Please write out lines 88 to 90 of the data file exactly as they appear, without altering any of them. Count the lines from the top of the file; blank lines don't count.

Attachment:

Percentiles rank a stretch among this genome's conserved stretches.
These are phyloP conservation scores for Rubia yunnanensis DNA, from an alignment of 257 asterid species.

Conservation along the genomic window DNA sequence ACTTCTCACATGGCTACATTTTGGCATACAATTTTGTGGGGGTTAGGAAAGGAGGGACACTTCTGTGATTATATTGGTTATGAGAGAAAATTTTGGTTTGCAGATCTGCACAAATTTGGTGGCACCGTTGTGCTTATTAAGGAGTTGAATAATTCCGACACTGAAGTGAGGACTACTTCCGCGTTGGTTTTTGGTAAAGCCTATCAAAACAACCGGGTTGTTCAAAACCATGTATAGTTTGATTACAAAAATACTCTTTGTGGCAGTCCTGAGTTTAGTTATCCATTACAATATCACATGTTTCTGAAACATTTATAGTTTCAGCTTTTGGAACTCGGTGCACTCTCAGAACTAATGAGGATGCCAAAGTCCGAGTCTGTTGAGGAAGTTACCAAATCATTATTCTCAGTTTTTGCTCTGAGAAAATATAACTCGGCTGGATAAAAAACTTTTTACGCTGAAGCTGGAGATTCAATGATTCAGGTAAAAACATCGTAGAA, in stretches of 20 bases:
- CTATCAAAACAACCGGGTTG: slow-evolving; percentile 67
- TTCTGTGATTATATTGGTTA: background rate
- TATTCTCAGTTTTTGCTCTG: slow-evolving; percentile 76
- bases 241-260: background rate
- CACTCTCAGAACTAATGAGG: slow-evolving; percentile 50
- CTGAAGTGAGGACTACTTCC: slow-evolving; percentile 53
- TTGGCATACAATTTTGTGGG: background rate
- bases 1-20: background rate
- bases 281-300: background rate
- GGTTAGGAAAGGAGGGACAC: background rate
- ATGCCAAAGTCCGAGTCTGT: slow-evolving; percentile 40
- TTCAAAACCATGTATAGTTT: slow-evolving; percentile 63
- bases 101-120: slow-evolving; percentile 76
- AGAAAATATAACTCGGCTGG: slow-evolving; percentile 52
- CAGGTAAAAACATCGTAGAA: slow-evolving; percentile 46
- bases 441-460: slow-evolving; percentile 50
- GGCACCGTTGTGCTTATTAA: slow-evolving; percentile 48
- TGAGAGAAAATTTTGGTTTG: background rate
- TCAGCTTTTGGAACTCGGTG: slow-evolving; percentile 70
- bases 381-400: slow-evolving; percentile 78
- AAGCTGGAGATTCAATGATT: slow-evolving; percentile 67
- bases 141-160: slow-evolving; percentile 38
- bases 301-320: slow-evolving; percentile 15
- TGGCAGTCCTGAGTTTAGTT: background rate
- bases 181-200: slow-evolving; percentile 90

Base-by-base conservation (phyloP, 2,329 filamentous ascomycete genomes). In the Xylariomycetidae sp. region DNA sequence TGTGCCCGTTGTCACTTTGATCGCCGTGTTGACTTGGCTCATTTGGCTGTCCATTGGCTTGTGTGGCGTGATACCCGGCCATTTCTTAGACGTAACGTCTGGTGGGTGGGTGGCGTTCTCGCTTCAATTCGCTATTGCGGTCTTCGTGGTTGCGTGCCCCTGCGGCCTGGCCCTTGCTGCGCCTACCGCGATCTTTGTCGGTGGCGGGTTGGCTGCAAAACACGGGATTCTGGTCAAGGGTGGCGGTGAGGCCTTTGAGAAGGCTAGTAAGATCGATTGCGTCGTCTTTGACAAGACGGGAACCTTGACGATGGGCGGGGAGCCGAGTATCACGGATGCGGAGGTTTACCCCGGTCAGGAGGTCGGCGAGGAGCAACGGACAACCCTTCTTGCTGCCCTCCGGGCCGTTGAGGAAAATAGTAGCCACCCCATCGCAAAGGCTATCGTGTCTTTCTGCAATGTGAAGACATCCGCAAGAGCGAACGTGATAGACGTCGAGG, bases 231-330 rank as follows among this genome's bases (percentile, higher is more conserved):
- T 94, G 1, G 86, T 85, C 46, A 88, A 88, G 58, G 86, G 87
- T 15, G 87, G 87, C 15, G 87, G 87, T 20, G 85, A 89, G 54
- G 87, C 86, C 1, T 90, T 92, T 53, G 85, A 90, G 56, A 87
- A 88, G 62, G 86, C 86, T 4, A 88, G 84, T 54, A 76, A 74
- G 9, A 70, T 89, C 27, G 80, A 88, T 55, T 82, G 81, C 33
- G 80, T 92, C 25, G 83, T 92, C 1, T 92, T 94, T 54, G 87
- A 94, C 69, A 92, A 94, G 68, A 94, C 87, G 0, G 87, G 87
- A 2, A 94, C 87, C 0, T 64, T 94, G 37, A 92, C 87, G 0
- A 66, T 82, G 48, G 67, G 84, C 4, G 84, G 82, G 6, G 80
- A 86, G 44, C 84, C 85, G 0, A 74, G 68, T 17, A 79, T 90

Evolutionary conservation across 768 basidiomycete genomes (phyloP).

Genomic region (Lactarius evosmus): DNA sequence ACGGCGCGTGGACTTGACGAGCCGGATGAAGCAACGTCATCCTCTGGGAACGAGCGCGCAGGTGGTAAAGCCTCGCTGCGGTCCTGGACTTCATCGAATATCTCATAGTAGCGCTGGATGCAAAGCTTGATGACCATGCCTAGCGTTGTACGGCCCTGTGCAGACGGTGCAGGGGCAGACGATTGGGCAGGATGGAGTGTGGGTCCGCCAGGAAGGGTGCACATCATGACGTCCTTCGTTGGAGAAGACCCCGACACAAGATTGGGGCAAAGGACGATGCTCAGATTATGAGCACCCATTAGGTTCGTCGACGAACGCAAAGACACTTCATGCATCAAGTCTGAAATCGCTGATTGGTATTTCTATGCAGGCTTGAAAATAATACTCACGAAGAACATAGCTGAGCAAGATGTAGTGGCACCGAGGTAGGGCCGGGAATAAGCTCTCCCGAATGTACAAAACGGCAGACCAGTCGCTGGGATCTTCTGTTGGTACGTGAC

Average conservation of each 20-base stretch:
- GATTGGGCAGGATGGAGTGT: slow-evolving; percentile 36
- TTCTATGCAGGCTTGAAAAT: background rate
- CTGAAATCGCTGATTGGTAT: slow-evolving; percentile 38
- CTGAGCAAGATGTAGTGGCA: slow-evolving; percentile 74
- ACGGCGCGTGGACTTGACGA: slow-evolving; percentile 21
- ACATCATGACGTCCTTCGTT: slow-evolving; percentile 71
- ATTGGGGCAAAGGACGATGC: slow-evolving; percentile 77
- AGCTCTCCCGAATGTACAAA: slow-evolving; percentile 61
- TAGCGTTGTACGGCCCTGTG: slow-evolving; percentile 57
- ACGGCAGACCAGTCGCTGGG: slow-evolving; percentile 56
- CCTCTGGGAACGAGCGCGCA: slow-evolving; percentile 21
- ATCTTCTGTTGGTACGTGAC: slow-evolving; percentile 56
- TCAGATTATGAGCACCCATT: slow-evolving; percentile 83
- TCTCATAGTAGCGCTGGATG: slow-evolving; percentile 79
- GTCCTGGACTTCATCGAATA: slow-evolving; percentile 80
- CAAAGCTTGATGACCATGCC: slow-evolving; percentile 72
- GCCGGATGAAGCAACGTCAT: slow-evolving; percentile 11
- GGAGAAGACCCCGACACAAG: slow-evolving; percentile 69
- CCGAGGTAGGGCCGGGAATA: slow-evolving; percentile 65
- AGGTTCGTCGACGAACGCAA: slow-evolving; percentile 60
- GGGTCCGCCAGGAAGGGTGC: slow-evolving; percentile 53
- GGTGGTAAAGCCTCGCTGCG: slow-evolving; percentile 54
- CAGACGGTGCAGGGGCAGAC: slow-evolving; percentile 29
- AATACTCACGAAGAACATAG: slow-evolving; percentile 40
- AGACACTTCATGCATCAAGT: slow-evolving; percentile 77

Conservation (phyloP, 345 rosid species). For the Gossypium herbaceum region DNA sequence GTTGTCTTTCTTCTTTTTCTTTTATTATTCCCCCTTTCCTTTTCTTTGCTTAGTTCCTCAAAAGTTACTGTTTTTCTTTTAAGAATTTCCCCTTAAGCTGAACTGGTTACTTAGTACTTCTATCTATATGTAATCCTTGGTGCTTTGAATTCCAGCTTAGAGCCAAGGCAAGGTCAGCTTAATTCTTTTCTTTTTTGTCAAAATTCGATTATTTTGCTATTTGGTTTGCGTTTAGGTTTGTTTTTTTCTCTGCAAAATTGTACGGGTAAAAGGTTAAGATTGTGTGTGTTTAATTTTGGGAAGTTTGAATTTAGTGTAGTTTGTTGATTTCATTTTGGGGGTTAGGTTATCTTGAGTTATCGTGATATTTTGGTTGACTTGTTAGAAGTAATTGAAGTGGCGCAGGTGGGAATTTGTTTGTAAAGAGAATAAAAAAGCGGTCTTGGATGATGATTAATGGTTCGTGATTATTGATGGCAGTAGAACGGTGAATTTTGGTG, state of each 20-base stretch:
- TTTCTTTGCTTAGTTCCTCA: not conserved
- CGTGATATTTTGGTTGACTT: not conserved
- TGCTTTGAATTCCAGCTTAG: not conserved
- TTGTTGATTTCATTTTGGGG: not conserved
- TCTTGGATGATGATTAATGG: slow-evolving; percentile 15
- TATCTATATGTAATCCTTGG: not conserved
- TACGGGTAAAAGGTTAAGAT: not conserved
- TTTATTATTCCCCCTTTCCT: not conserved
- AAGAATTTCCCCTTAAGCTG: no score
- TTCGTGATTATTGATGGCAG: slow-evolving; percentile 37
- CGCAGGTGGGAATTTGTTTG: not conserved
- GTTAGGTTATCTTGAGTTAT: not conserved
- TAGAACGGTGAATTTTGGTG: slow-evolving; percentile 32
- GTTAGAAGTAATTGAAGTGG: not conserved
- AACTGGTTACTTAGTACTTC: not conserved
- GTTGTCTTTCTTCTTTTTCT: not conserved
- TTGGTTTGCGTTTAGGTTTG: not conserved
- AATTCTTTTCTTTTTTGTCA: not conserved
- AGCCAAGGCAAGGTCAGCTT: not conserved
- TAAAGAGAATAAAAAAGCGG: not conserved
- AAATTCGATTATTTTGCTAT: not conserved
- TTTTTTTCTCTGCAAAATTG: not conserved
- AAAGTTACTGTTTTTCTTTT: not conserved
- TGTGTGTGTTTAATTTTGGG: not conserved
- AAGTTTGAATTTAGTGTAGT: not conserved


- TAAAGAGAATAAAAAAGCGG: not conserved
- AAATTCGATTATTTTGCTAT: not conserved
- TTTTTTTCTCTGCAAAATTG: not conserved